Meteors Ladies Basketball Club
Basketball Nutritional Tips by Alan Stein
In order to truly achieve your potential on the court, it is imperative that you develop healthy eating habits. The following info serves as a "nutritional guide" for putting you on the right path. This guide is very basic in nature. For an in depth look at your eating habits you should contact a Registered Dietician (RD). It is important to understand that there are no "bad" foods - any food can be incorporated into your diet in moderation. You should try and reduce your intake of refined sugars (cookies, etc.) and saturated fat (butter, etc.) and eat plenty of fruits, vegetables, and whole grains.
Optimum basketball performance requires sound nutritional habits. You can get your daily requirements of nutrients through whole food, so don’t rely too heavily on the use of supplements. Steer clear of "performance" enhancing supplements; Creatine, ephedrine, etc. because of the possible side effects.
It is very important not to overlook the role nutrition plays in acquiring maximum physical development. What you eat on a daily basis helps determine your body fat levels as well as how much energy you have for intense, rigorous workouts, practices and games. Whether you are trying to gain muscle, reduce body fat, or maintain your current stature - it is very important you follow these basic dietary recommendations:
- A balanced diet consists of approximately 60-65% carbohydrates, 15-20% fat and 10-15% protein.
- Eat a variety of healthy foods (fruits, vegetables, whole grains, etc.).
- LIMIT your intake of fat, sugar, and sodium.
- Drink plenty of WATER!
- Eat 5-7 "smaller" meals throughout the day (size of meal depends on actual goal: weight loss vs. weight gain).
- Protein: fish, chicken, tuna, lean beef, turkey, low fat dairy products, Muscle Milk
- Carbs: oatmeal, brown rice, whole wheat pasta and breads, sweet potatoes, beans, fruits and veggies
- Fat: fish, nuts, peanut butter
- Breakfast: Orange juice, large bowl of Raisin Bran, and a banana.
- Snack: 1 cup of yogurt, and two granola bars.
- Lunch: 2 turkey sandwiches, apple, milk, and 4 oatmeal cookies.
- Snack: 2 peanut butter and jelly sandwiches, and milk.
- Dinner: 2 chicken breasts, potatoes, steamed vegetables, and a roll.
- Snack: 2 English muffins with peanut butter.
It is extremely important to be well hydrated, especially during the summer heat. Your performance on the court can decrease dramatically when your body is low on water. You should aim to drink water all day long, don't wait until you are thirsty.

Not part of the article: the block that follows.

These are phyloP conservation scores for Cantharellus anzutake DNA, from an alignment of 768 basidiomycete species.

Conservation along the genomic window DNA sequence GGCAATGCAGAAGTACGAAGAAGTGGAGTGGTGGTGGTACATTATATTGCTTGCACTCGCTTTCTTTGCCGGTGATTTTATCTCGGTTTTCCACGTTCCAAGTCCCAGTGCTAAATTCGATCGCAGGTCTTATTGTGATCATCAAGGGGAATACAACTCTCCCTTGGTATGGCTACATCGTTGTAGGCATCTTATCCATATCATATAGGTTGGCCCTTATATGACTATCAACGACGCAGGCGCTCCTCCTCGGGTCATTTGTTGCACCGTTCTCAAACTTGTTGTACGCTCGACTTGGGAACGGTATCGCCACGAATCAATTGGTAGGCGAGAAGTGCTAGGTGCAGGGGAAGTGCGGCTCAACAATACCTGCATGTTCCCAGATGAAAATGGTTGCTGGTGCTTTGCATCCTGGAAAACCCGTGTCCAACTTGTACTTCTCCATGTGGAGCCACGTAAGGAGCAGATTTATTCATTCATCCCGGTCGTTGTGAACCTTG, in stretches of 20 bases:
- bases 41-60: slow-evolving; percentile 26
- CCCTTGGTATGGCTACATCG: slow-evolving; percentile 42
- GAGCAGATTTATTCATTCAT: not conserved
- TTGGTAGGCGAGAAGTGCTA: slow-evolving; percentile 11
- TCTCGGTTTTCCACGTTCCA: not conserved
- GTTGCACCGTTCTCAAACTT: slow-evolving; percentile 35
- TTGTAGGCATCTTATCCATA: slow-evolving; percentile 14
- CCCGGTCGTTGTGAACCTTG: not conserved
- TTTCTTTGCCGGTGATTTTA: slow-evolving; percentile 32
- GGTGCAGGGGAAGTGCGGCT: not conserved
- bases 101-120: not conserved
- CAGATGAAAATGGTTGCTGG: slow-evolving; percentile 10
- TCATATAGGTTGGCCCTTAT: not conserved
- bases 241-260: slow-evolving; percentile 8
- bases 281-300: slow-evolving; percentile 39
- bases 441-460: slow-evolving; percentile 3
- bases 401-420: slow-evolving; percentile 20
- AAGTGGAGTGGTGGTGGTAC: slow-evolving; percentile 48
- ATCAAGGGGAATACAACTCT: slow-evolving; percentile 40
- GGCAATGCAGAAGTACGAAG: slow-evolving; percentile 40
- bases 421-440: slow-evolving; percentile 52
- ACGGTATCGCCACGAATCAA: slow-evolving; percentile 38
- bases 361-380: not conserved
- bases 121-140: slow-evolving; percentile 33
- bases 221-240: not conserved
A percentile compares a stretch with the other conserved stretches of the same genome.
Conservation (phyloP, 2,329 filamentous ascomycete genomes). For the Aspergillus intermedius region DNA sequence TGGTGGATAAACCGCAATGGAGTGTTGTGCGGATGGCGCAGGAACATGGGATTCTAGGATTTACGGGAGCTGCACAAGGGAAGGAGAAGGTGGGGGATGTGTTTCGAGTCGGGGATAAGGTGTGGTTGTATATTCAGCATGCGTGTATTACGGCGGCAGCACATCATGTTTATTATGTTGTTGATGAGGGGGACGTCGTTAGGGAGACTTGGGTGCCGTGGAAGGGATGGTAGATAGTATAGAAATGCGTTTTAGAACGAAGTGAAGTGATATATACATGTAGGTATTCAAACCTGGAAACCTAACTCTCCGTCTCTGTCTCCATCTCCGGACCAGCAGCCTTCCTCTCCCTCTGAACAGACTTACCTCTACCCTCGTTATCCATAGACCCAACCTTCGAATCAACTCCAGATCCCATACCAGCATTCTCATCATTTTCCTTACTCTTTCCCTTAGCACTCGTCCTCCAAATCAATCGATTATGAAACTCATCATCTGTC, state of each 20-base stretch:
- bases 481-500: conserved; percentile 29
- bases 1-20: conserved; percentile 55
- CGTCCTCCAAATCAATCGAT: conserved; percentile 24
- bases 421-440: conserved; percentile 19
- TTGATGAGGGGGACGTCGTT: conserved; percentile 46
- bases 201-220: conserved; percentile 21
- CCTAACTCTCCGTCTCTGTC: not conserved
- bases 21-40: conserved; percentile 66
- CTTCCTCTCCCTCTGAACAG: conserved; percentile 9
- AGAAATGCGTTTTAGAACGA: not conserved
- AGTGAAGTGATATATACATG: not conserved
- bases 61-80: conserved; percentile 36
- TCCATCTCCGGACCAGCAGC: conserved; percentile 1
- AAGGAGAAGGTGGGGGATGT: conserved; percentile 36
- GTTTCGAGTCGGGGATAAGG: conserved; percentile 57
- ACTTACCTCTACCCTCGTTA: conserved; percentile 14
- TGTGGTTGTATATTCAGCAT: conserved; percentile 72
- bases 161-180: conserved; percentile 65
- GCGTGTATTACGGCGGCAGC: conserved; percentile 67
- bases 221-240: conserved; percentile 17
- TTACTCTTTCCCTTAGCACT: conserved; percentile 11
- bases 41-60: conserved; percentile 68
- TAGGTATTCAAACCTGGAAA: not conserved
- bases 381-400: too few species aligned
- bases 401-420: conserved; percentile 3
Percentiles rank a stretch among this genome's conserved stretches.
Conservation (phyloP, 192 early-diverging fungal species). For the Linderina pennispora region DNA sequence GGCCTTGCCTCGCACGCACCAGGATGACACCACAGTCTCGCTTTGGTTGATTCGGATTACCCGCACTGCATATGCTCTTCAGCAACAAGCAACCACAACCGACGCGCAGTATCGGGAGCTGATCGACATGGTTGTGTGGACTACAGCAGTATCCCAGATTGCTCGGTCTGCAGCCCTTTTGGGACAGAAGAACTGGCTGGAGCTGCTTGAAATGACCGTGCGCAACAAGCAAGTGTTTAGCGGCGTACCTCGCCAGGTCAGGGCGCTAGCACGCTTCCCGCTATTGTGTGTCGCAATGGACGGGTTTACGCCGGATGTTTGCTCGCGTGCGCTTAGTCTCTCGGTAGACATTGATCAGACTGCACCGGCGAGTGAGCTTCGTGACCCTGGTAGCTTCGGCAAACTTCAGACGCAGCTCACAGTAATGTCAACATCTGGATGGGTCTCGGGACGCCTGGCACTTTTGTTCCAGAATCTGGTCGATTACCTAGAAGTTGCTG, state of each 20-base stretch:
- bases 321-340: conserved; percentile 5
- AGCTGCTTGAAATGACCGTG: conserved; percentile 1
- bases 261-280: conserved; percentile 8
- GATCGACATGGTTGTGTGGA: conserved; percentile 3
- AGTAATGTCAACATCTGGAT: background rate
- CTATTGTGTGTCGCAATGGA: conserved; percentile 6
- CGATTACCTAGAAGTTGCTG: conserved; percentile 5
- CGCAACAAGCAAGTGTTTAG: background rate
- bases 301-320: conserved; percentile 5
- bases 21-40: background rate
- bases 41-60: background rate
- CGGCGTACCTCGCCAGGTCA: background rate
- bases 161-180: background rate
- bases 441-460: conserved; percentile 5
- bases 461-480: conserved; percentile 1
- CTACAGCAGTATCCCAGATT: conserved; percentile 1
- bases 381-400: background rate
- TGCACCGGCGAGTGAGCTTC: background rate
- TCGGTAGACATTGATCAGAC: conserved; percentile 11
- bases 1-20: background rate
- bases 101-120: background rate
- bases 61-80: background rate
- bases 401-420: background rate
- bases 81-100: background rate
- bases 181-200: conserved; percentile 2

- Drink 16 oz. of fluid 2 hours before a workout, practice, or game.
- Drink 8 oz. 15 minutes prior to a workout, practice, or game.
- Drink during the workout, practice, or game.
- Drink 24 oz. per pound of bodyweight lost.
- Try and get most of your calories from regular food and don't look for supplements as a cure all.
- Adopt health eating habits that will last you a lifetime. Don't bother with a quick fix or a temporary diet. If you are on a diet temporarily, you will lose the results once you stop.
- Plan your day, pack snacks, wake up early enough to eat breakfast, etc.
- Eat a diet rich in complex carbohydrates to provide the energy source to fuel your intense training, practices, and games.
- Eat lightly before you play. You don’t want a full stomach to weigh you down.
- Limit eating fatty foods before you play.
- Drink sufficient amounts of water (see above for fluid requirements).
- Consume carbohydrate rich foods and beverages (Gatorade) as soon as possible after you play. This will replenish your muscle’s energy stores.
- Replace fluids that have been lost (see above for fluid requirements).
- Replace any potassium or sodium that has been lost during competition or training. Fruits, vegetables, and salty foods are excellent for this.
- Super Shake:
1 cup of frozen fruit (strawberries and/or blueberries work well)
1 cup of either low fat milk or orange/apple juice
1 cup of low fat yogurt
1 to 2 scoops of Muscle Milk